Transactional Replication Issues
By Chris Miller
on 14 September 2000
| 0 Comments
| Tags: Replication
Justin is having some issues doing updates to replicated databases using Transactional Replication with Immediate Updating Subscribers. Click "read more" for details.
We have 3 servers, call them SQL1, SQL2, and SQL3.
SQL1 is a publisher, running NT4sp6a/SQL7Sp1, publishing two tables - call them pub1 and pub2
SQL2 is a distributor for SQL1's publications
SQL2 is also a subscriber to the publications pub1 and pub2 on SQL1
SQL3 is a subscriber to the publications pub1 and pub2 on SQL1
Transactional Replication with Immediate Updating Subscribers is used to replicate pub1/pub2 to SQL2 Transactional Replication with Immediate Updating Subscribers is used to replicate pub1/pub2 to SQL3
When updating records from SQL2 or 3, we intermittantly get the following error that doesn't clear until we stop and restart the synchronisation on the db affected (Client is a web server running IIS4 utilising ASP/ADO (and Select/Updates) to modify data in the database)
The SQL error we're seeing is:
Microsoft OLE DB Provider for ODBC Drivers error '80040e14'
[Microsoft][ODBC SQL Server Driver][SQL Server]Updatable Subscribers: Rows do not match between Publisher and Subscriber. Refresh rows at Subscriber.
/weborder.asp, line 134
The line in question is the rs.execute statement which sends an update through to the database. I can send you the text of the update if you like."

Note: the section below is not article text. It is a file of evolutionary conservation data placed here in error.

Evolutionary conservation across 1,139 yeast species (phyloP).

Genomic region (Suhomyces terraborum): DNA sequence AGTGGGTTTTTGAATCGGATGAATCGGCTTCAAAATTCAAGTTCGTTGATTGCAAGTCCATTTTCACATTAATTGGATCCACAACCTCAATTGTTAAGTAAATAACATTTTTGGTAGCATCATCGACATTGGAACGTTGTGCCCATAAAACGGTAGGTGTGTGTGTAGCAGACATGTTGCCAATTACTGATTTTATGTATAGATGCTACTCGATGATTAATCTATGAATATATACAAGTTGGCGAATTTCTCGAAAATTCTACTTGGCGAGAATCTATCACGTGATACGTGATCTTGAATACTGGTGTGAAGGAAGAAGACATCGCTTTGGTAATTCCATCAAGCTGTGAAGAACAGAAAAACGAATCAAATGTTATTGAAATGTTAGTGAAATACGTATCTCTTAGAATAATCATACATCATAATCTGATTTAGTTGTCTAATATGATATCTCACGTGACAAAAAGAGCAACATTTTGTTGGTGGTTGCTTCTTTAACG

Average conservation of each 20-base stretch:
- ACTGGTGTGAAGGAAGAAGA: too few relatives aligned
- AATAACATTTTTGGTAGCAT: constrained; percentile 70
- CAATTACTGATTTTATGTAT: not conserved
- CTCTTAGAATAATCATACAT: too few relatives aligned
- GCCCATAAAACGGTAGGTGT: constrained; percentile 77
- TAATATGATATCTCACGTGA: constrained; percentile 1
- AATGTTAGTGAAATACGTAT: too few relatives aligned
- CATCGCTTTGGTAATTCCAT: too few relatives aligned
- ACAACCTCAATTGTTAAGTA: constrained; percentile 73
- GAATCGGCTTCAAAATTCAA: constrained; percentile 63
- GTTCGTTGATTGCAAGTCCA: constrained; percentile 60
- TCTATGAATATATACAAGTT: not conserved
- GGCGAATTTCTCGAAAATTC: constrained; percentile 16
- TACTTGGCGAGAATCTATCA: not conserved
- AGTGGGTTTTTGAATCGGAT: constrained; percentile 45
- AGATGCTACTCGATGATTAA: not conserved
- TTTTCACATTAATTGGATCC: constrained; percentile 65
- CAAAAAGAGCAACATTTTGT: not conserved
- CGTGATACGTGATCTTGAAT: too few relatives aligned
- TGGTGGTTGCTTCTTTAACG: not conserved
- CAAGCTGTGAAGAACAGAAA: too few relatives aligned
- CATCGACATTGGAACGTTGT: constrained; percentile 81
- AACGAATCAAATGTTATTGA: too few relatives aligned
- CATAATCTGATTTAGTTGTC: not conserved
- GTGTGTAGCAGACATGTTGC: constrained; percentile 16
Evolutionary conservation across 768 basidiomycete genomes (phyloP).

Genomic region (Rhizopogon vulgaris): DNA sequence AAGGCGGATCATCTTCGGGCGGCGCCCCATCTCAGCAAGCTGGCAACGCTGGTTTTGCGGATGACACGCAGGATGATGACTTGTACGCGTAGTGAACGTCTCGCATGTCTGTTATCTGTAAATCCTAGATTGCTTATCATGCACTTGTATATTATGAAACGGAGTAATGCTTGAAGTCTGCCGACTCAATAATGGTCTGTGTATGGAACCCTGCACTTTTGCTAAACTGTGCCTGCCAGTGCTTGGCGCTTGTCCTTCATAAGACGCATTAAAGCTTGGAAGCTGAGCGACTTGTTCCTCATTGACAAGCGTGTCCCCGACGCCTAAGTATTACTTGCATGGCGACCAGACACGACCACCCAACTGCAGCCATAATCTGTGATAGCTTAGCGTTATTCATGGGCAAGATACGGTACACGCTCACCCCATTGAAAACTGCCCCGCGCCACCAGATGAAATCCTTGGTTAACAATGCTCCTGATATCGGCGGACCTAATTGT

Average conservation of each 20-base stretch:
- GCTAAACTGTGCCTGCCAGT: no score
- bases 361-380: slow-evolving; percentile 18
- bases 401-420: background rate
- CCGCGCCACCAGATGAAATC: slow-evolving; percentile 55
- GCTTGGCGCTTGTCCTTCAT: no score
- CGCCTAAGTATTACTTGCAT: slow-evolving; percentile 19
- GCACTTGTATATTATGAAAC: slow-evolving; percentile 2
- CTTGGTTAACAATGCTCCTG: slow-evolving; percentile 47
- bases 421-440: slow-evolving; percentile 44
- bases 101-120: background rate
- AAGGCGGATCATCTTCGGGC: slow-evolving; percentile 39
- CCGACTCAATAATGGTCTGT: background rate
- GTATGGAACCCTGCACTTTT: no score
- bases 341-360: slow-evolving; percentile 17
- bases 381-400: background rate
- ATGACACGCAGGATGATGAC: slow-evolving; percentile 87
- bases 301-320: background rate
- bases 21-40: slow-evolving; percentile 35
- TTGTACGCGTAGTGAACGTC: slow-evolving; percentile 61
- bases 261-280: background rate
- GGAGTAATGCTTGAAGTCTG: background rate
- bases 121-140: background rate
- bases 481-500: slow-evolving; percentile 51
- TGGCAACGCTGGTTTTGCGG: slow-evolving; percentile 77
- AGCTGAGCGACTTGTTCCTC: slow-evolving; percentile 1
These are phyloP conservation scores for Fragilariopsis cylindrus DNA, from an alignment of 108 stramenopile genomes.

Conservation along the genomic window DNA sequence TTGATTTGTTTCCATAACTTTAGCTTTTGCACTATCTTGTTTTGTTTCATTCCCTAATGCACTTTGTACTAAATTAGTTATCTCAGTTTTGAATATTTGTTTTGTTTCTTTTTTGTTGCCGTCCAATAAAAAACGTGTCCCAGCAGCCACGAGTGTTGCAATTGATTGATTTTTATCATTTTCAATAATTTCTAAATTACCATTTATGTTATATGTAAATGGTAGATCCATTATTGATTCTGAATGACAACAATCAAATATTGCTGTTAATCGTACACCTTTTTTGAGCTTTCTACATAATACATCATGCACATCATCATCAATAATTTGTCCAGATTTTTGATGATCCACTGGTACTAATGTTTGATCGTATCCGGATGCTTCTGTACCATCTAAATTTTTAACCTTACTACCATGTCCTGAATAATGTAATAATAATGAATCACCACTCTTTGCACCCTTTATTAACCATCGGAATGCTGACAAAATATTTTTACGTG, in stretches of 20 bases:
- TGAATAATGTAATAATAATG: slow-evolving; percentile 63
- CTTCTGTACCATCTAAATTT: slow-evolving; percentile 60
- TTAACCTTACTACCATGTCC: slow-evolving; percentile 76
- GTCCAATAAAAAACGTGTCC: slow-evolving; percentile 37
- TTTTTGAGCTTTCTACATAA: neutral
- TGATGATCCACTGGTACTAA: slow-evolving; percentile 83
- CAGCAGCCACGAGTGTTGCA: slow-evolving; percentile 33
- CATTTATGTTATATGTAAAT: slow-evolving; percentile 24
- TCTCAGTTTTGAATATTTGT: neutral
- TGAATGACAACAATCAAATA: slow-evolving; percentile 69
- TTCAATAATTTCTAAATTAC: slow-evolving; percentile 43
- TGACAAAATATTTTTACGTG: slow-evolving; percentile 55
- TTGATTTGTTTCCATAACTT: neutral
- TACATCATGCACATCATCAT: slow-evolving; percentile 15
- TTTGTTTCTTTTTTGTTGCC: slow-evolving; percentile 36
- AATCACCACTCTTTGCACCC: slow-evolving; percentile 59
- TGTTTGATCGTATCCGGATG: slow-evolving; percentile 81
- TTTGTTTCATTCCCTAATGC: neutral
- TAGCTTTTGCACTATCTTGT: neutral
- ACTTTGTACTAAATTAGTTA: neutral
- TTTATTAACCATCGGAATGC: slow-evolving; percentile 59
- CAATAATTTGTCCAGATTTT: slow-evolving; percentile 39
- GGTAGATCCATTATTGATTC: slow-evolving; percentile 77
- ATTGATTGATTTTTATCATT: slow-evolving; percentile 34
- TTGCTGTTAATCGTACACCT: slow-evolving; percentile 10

First, here's a knowledge base article
Second, here's your architecture as I understand it:
SQL1 is the publisher
SQL2 is the distributor and is a subscriber
SQL3 is a subscriber
All replication is transactional replication, and it's all one-way (transactions are going from SQL1 to SQL2 and SQL3).
The error you're getting occurs when the updates to the publication are being applied at the subscriber simultaneously with an update from your web client. So you have a couple options you can use:
1. Since you're working with immediate updating subscriptions, select data from SQL2/SQL3 and update only to SQL1. The data will propagate out to SQL2/SQL3. That way your replication isn't stepping on your updates.
2. Change your architecture. If your architecture is the way it is because you have some data that is largely static on SQL1 and is published to 2 and 3, and the updates on 2 and 3 are to a different set of tables, then partition the data into a database that gets published out for the static tables and a database that is updated for the ones that change. That's probably the best solution, but it only works if you can architect your application that way.
Partition the data if you can, otherwise just make sure you send your updates to the publisher and let them filter down.
Also, another pointer. Don't use Select and Update in your ASP. It's cleaner to write stored procedures and call the stored procedures and let them do the select and update for you. That's a whole separate article, though.